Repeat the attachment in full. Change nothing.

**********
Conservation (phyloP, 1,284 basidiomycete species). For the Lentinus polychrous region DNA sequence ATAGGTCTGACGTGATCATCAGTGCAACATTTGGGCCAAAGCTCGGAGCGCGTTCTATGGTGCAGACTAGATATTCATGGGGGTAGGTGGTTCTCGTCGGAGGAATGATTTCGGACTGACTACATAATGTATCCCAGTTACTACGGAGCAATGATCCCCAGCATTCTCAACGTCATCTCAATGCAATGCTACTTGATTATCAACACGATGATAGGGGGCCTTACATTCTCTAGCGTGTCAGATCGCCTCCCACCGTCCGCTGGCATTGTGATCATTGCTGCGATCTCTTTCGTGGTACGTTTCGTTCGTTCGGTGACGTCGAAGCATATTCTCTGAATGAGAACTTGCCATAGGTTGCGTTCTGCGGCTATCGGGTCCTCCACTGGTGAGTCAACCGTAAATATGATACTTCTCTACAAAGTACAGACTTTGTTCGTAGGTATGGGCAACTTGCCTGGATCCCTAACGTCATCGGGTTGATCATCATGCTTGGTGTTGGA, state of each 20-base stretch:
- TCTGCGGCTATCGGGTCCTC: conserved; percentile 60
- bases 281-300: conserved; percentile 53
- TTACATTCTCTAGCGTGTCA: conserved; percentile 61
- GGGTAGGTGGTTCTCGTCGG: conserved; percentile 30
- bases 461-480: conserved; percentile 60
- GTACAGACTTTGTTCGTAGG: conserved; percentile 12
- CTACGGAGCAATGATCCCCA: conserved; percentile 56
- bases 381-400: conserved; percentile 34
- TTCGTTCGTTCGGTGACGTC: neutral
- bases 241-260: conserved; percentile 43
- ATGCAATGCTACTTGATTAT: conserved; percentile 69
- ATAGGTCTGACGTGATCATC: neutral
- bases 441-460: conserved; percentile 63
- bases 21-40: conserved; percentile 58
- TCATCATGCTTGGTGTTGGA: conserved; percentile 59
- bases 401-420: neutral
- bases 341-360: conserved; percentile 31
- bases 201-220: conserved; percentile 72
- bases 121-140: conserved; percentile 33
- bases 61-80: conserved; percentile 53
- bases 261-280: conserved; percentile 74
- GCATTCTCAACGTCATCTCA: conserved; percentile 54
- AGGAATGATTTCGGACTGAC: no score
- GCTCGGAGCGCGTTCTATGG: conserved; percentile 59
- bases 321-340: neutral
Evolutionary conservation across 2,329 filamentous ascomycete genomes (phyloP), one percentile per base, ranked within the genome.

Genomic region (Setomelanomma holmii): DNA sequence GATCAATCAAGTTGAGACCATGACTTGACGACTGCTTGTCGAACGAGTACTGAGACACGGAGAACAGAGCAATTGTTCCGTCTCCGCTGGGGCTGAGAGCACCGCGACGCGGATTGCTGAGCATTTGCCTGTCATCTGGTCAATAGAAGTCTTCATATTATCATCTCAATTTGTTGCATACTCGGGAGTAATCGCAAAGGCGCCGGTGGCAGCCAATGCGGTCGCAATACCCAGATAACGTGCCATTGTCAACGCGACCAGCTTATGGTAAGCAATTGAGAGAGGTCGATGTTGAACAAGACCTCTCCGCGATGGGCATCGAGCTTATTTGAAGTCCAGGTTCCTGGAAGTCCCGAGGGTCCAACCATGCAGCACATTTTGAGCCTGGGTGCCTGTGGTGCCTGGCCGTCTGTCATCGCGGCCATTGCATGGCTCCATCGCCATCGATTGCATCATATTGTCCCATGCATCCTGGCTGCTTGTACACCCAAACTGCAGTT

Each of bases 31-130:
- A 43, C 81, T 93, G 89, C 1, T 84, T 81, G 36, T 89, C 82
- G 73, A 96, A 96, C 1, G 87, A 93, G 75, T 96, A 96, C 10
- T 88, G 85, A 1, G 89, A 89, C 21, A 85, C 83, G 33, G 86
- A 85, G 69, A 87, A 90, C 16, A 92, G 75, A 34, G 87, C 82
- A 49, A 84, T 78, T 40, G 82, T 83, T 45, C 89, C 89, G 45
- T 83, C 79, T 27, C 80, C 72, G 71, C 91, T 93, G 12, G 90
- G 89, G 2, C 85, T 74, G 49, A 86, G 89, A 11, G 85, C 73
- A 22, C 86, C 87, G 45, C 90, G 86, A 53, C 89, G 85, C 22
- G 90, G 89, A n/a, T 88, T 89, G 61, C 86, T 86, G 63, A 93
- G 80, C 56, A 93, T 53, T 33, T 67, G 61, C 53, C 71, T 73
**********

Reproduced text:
Conservation (phyloP, 1,284 basidiomycete species). For the Lentinus polychrous region DNA sequence ATAGGTCTGACGTGATCATCAGTGCAACATTTGGGCCAAAGCTCGGAGCGCGTTCTATGGTGCAGACTAGATATTCATGGGGGTAGGTGGTTCTCGTCGGAGGAATGATTTCGGACTGACTACATAATGTATCCCAGTTACTACGGAGCAATGATCCCCAGCATTCTCAACGTCATCTCAATGCAATGCTACTTGATTATCAACACGATGATAGGGGGCCTTACATTCTCTAGCGTGTCAGATCGCCTCCCACCGTCCGCTGGCATTGTGATCATTGCTGCGATCTCTTTCGTGGTACGTTTCGTTCGTTCGGTGACGTCGAAGCATATTCTCTGAATGAGAACTTGCCATAGGTTGCGTTCTGCGGCTATCGGGTCCTCCACTGGTGAGTCAACCGTAAATATGATACTTCTCTACAAAGTACAGACTTTGTTCGTAGGTATGGGCAACTTGCCTGGATCCCTAACGTCATCGGGTTGATCATCATGCTTGGTGTTGGA, state of each 20-base stretch:
- TCTGCGGCTATCGGGTCCTC: conserved; percentile 60
- bases 281-300: conserved; percentile 53
- TTACATTCTCTAGCGTGTCA: conserved; percentile 61
- GGGTAGGTGGTTCTCGTCGG: conserved; percentile 30
- bases 461-480: conserved; percentile 60
- GTACAGACTTTGTTCGTAGG: conserved; percentile 12
- CTACGGAGCAATGATCCCCA: conserved; percentile 56
- bases 381-400: conserved; percentile 34
- TTCGTTCGTTCGGTGACGTC: neutral
- bases 241-260: conserved; percentile 43
- ATGCAATGCTACTTGATTAT: conserved; percentile 69
- ATAGGTCTGACGTGATCATC: neutral
- bases 441-460: conserved; percentile 63
- bases 21-40: conserved; percentile 58
- TCATCATGCTTGGTGTTGGA: conserved; percentile 59
- bases 401-420: neutral
- bases 341-360: conserved; percentile 31
- bases 201-220: conserved; percentile 72
- bases 121-140: conserved; percentile 33
- bases 61-80: conserved; percentile 53
- bases 261-280: conserved; percentile 74
- GCATTCTCAACGTCATCTCA: conserved; percentile 54
- AGGAATGATTTCGGACTGAC: no score
- GCTCGGAGCGCGTTCTATGG: conserved; percentile 59
- bases 321-340: neutral
Evolutionary conservation across 2,329 filamentous ascomycete genomes (phyloP), one percentile per base, ranked within the genome.

Genomic region (Setomelanomma holmii): DNA sequence GATCAATCAAGTTGAGACCATGACTTGACGACTGCTTGTCGAACGAGTACTGAGACACGGAGAACAGAGCAATTGTTCCGTCTCCGCTGGGGCTGAGAGCACCGCGACGCGGATTGCTGAGCATTTGCCTGTCATCTGGTCAATAGAAGTCTTCATATTATCATCTCAATTTGTTGCATACTCGGGAGTAATCGCAAAGGCGCCGGTGGCAGCCAATGCGGTCGCAATACCCAGATAACGTGCCATTGTCAACGCGACCAGCTTATGGTAAGCAATTGAGAGAGGTCGATGTTGAACAAGACCTCTCCGCGATGGGCATCGAGCTTATTTGAAGTCCAGGTTCCTGGAAGTCCCGAGGGTCCAACCATGCAGCACATTTTGAGCCTGGGTGCCTGTGGTGCCTGGCCGTCTGTCATCGCGGCCATTGCATGGCTCCATCGCCATCGATTGCATCATATTGTCCCATGCATCCTGGCTGCTTGTACACCCAAACTGCAGTT

Each of bases 31-130:
- A 43, C 81, T 93, G 89, C 1, T 84, T 81, G 36, T 89, C 82
- G 73, A 96, A 96, C 1, G 87, A 93, G 75, T 96, A 96, C 10
- T 88, G 85, A 1, G 89, A 89, C 21, A 85, C 83, G 33, G 86
- A 85, G 69, A 87, A 90, C 16, A 92, G 75, A 34, G 87, C 82
- A 49, A 84, T 78, T 40, G 82, T 83, T 45, C 89, C 89, G 45
- T 83, C 79, T 27, C 80, C 72, G 71, C 91, T 93, G 12, G 90
- G 89, G 2, C 85, T 74, G 49, A 86, G 89, A 11, G 85, C 73
- A 22, C 86, C 87, G 45, C 90, G 86, A 53, C 89, G 85, C 22
- G 90, G 89, A n/a, T 88, T 89, G 61, C 86, T 86, G 63, A 93
- G 80, C 56, A 93, T 53, T 33, T 67, G 61, C 53, C 71, T 73